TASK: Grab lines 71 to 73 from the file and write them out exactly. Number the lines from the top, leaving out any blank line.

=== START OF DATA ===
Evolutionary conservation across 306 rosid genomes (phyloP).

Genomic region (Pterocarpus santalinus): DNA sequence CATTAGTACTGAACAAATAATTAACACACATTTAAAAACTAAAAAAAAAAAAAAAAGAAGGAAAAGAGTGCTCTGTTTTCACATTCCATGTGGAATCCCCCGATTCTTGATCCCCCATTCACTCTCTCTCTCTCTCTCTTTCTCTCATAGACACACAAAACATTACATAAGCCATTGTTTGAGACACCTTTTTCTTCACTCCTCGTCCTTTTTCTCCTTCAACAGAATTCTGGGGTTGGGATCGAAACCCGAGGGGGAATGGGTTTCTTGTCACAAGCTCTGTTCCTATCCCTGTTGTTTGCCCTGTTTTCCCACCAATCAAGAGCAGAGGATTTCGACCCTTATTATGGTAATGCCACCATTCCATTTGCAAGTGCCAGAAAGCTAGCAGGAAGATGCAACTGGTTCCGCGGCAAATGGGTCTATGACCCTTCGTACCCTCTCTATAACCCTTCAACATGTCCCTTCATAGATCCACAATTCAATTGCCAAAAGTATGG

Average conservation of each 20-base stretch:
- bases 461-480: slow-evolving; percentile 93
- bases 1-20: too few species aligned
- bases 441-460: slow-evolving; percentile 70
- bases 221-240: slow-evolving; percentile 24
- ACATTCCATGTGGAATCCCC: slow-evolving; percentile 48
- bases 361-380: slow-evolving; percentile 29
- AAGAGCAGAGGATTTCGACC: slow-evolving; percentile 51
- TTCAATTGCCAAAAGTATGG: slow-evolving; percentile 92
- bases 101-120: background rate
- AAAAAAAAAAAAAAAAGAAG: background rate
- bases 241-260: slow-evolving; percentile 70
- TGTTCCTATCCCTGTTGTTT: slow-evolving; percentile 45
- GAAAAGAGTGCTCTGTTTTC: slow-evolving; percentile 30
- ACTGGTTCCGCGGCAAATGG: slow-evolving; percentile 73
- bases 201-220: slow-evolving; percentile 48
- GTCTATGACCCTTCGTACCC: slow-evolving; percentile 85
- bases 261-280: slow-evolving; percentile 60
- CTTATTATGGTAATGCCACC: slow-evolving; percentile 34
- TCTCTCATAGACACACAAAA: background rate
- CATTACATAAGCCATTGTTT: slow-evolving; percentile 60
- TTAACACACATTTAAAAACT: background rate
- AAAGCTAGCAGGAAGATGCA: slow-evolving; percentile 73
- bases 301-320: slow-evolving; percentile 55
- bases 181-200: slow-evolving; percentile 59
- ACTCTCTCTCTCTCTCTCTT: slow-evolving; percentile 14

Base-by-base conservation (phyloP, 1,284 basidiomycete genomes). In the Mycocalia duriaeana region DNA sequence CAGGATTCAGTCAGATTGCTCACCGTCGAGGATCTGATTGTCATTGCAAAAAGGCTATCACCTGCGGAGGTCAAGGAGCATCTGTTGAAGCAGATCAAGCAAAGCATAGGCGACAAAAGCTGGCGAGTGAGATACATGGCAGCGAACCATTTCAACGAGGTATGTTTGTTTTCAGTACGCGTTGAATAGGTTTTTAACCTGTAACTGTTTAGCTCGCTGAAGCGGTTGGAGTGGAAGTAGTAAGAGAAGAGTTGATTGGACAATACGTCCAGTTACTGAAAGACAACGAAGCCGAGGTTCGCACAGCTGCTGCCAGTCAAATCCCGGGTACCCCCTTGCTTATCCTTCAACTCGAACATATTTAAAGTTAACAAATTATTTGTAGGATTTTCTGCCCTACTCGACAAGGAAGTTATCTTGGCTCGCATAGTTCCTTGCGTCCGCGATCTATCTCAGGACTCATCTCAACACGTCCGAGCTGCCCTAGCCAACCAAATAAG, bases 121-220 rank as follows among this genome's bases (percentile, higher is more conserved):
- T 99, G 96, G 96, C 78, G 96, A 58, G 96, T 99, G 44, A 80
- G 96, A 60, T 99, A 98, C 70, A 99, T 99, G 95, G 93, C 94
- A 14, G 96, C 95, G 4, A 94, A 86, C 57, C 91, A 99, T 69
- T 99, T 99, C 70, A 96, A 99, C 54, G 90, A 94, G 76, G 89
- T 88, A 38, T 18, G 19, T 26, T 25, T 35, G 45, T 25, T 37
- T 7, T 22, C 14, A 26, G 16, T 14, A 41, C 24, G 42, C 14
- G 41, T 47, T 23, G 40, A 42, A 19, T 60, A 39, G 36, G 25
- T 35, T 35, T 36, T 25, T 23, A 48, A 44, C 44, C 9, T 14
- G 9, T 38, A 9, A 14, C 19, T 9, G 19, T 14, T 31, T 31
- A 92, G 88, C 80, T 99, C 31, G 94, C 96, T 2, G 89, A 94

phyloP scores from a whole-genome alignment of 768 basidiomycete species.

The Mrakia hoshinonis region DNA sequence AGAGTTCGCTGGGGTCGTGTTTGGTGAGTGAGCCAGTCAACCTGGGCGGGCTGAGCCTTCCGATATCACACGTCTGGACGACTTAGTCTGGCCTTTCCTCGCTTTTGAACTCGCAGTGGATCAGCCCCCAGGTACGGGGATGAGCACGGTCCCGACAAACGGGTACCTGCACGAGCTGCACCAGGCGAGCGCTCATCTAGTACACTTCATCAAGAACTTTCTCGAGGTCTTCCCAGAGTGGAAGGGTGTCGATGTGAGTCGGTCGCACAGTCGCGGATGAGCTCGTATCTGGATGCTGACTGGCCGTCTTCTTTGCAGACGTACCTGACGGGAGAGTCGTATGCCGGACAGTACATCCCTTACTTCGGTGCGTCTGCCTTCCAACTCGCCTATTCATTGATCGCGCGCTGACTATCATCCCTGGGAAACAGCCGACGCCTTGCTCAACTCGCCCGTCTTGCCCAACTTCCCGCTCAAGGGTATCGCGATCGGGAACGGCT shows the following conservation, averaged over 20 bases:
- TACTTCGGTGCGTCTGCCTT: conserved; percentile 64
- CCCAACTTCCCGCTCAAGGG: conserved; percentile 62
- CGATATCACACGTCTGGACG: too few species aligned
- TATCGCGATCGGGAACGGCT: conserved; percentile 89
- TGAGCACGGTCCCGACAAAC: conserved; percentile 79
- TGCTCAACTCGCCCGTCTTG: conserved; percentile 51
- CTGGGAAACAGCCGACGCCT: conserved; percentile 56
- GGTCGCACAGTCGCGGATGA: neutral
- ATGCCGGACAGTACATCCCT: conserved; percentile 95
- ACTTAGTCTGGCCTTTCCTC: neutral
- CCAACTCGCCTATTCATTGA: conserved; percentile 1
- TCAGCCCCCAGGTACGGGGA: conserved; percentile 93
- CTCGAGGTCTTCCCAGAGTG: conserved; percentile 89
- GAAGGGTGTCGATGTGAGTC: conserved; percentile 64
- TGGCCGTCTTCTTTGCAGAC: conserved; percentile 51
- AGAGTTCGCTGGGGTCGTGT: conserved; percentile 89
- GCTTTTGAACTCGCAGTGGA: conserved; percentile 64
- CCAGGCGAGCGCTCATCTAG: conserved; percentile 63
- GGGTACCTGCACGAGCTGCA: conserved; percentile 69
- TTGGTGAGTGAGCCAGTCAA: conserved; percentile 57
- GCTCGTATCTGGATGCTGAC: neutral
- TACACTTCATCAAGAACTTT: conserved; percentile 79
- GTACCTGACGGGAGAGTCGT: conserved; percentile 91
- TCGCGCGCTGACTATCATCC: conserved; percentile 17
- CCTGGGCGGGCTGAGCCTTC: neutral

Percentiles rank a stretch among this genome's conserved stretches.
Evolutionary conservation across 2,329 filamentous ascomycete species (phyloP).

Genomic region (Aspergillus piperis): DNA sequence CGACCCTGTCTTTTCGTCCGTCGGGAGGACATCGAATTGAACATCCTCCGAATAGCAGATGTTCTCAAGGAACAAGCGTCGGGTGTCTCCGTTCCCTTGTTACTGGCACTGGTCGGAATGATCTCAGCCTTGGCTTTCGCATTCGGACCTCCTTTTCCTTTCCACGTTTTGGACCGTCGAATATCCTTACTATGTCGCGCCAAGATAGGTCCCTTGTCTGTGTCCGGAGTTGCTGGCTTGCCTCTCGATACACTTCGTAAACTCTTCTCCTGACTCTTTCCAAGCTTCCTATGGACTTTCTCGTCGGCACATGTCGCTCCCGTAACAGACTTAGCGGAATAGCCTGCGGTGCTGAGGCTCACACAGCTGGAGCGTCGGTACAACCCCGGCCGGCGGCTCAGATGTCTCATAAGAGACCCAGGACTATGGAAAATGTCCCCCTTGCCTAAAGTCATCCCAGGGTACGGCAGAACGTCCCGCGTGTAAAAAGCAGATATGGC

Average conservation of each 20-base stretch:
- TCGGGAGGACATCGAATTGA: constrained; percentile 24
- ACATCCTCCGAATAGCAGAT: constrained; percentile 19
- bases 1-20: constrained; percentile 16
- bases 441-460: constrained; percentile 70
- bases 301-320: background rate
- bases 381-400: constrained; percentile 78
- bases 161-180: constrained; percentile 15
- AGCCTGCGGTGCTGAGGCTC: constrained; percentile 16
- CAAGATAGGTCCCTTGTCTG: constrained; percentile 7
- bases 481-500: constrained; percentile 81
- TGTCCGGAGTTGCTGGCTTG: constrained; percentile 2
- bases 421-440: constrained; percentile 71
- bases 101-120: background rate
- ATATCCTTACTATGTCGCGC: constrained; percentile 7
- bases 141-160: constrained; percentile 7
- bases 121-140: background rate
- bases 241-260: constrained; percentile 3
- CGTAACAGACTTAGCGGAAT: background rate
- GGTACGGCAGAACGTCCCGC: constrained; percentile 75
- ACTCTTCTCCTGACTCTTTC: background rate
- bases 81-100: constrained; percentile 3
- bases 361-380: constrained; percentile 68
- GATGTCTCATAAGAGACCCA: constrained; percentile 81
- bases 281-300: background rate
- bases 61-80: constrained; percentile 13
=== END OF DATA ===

- TCGGGAGGACATCGAATTGA: constrained; percentile 24
- ACATCCTCCGAATAGCAGAT: constrained; percentile 19
- bases 1-20: constrained; percentile 16